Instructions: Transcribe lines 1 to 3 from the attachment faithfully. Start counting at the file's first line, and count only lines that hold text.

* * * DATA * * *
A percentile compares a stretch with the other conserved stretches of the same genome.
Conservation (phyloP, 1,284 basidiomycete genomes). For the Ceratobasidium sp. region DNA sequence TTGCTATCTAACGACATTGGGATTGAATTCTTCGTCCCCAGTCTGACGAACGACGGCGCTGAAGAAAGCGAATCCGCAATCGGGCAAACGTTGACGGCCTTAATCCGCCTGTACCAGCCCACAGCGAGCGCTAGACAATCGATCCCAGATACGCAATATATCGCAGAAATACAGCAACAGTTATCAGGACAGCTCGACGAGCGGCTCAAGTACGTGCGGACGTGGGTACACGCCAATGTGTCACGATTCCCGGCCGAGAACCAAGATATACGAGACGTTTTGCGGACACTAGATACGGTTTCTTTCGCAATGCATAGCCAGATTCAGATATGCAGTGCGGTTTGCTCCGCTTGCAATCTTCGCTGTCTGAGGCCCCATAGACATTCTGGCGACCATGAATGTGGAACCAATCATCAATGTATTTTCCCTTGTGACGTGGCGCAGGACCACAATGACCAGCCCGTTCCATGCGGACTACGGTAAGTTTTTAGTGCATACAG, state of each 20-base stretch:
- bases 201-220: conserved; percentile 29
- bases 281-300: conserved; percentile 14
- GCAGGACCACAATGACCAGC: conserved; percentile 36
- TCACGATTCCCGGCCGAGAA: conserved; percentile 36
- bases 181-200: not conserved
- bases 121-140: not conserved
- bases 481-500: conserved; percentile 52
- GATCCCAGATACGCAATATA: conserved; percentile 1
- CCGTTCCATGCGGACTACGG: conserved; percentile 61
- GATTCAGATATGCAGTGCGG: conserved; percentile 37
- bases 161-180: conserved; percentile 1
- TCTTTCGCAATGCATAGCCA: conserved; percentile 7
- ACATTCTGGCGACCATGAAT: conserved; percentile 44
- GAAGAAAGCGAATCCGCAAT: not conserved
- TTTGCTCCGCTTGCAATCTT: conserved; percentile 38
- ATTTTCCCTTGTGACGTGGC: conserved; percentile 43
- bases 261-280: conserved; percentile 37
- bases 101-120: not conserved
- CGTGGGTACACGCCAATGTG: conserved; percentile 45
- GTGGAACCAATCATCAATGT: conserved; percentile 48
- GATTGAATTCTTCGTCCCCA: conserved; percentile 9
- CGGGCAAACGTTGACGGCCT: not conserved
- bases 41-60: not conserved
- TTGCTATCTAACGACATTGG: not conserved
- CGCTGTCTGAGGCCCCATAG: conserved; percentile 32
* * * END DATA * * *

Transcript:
A percentile compares a stretch with the other conserved stretches of the same genome.
Conservation (phyloP, 1,284 basidiomycete genomes). For the Ceratobasidium sp. region DNA sequence TTGCTATCTAACGACATTGGGATTGAATTCTTCGTCCCCAGTCTGACGAACGACGGCGCTGAAGAAAGCGAATCCGCAATCGGGCAAACGTTGACGGCCTTAATCCGCCTGTACCAGCCCACAGCGAGCGCTAGACAATCGATCCCAGATACGCAATATATCGCAGAAATACAGCAACAGTTATCAGGACAGCTCGACGAGCGGCTCAAGTACGTGCGGACGTGGGTACACGCCAATGTGTCACGATTCCCGGCCGAGAACCAAGATATACGAGACGTTTTGCGGACACTAGATACGGTTTCTTTCGCAATGCATAGCCAGATTCAGATATGCAGTGCGGTTTGCTCCGCTTGCAATCTTCGCTGTCTGAGGCCCCATAGACATTCTGGCGACCATGAATGTGGAACCAATCATCAATGTATTTTCCCTTGTGACGTGGCGCAGGACCACAATGACCAGCCCGTTCCATGCGGACTACGGTAAGTTTTTAGTGCATACAG, state of each 20-base stretch:
- bases 201-220: conserved; percentile 29